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'An act of brutalism and like something from McDonald's': Gardaí are unhappy with proposed new uniform

There has been a lot of pushback against the new uniform.

uniform Source: Michelle Hennessy/TheJournal.ie

MEMBERS OF AN Garda Síochána have roundly criticised the rollout of new trial uniforms with some members describing it as “something from McDonald’s”.

Some gardaí have described the summer uniform, which is being rolled out in certain stations on a trial basis this summer, as “the final embarrassment”.

The new uniform was unveiled at the Garda Representative Association (GRA) conference in Wexford last month. Since then, members have been outspoken on the issue.

One garda posted his dissatisfaction about the uniform online. The widely-shared post read: “When is this farce going to end? Society is crumbling and gardaí are getting McDonald’s uniforms on trial. Look at the deaths in the last few weeks. We have a serious problem.

“The proposed uniform is the latest and, I hope, final act of brutalism enforced on our gardaí.”

The GRA, which represents rank-and-file gardaí, echoed this and said that, while it was happy that management was trying to change things, their offering fell well short of expectation.

Spokesman for the GRA, John O’Keeffe, told TheJournal.ie: that the current Garda uniform was designed over 12 years ago and that advances in technology have not been included in their uniform.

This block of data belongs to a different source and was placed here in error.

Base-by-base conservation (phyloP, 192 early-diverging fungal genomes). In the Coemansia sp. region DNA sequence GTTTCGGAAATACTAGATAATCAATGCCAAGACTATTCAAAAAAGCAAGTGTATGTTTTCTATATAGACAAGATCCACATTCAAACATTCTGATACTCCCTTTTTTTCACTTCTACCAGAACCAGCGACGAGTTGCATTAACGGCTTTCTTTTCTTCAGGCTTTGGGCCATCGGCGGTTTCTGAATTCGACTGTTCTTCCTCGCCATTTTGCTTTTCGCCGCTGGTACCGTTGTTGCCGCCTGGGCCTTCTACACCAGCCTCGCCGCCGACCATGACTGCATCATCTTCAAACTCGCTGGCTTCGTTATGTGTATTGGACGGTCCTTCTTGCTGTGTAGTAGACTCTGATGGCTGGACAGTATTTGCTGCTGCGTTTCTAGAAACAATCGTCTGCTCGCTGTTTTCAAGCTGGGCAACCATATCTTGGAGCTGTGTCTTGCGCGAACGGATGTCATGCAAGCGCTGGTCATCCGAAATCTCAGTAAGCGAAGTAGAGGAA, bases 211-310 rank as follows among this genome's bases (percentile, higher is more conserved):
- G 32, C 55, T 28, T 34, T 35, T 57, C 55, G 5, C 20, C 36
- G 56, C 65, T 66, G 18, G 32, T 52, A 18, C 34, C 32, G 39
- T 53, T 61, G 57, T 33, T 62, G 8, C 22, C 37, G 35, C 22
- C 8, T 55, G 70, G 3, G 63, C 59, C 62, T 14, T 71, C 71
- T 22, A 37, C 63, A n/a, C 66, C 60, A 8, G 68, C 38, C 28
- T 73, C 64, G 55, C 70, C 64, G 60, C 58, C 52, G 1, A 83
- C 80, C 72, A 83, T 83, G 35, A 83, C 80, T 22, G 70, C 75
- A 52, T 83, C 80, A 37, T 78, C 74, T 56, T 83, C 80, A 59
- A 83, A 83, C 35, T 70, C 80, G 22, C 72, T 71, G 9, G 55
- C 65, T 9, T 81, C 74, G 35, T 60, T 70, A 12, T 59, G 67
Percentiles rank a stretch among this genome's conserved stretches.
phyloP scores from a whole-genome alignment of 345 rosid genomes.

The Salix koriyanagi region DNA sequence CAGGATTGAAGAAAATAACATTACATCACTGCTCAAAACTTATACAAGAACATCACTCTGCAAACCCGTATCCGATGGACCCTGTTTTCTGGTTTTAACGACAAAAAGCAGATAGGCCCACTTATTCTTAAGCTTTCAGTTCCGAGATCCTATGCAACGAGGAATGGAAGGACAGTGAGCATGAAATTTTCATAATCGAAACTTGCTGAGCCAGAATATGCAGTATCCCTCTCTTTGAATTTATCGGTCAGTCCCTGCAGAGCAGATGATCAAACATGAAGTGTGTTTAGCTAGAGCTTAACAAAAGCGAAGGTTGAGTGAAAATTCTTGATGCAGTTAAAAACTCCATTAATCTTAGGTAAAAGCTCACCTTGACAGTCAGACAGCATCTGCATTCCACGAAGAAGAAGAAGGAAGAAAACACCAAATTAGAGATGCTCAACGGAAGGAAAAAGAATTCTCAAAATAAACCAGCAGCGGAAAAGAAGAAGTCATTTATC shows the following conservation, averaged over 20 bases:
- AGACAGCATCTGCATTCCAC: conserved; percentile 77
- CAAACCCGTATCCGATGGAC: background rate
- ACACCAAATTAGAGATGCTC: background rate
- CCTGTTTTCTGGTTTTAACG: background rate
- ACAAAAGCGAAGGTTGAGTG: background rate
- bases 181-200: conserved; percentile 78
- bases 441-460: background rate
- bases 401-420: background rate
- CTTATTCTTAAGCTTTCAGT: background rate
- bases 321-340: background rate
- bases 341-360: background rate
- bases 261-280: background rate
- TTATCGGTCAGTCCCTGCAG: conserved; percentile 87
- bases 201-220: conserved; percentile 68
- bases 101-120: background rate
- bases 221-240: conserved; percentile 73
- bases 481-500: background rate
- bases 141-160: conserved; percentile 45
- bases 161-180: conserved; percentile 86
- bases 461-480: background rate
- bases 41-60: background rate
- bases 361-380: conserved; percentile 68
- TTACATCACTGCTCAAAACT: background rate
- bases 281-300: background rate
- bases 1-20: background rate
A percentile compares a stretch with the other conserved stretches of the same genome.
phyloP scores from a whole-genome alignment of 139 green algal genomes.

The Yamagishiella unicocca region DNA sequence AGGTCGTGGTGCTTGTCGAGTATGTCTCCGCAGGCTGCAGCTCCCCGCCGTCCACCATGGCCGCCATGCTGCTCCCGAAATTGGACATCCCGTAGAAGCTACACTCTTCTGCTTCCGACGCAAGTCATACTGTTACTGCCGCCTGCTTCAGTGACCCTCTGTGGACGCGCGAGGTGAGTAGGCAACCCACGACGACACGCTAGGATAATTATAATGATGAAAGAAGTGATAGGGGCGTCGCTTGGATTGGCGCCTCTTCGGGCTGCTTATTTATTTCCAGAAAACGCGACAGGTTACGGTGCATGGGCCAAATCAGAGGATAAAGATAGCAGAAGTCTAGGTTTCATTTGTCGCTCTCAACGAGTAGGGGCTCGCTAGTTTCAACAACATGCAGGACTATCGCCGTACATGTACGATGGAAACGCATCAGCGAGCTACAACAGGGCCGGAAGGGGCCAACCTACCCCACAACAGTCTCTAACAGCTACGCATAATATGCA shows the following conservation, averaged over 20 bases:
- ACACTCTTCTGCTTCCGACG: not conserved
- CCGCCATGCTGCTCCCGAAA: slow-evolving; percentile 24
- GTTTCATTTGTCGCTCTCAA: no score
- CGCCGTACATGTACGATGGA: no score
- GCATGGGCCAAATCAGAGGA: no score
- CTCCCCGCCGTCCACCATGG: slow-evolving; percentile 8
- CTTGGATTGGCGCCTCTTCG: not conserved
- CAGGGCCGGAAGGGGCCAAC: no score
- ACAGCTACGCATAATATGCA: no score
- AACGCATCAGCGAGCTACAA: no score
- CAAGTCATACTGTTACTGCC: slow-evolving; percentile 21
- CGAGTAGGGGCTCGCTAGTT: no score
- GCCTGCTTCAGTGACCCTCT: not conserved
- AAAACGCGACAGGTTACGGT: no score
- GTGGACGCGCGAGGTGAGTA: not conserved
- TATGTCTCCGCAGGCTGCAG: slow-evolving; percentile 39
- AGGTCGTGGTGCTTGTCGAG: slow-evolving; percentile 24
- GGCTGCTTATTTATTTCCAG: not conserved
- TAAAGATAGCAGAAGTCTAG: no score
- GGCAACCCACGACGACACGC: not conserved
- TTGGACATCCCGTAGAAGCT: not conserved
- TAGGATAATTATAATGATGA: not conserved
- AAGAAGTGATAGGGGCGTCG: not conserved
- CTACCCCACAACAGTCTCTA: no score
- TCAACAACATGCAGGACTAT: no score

He said: “While the GRA welcomes the piloting of any new uniform, the new concept shirt and trousers are receiving a very poor response from our members.

 A meaningful debate must now therefore begin as to whether the intention of Garda uniform is to purvey an image of smartness and authority as a symbol of modern Ireland with cap and black shoes — or a fully functional operational outfit combining high-visibility, anti-stab protection and heavy-duty boots for outdoor duty. Few would disagree with the latter image.

“Evidence-based policing suggests that a European style uniform would dispense with the necktie and shirt to be replaced with a liveried polo-style T-shirt while also replacing the Garda cap with a baseball-style that can be more easily stored and carried. The operational success of these uniforms is already seen in Divisions’ such as the Armed Response Unit and the Garda Dog Unit – to name but two. There is no reason that this uniform style cannot now be carried over to the rest of the frontline with appropriate distinguishing livery.”

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O’Keeffe said that the new uniform trial, which is being rolled out this summer across selected areas, is not a full uniform overhaul and that it’s “merely trousers and shirt”.

“It goes nowhere near what our members have been calling for many years and initial reaction has been very poor.

“We however await the feedback of those gardaí on the ground whom will pilot this small uniform change over the summer months. While early reaction from our membership is overwhelmingly poor, this is however a small step on the journey towards creating a force that can optically compare to others across the world – and more importantly, provide comfort for its users and allow them to do their job properly.”

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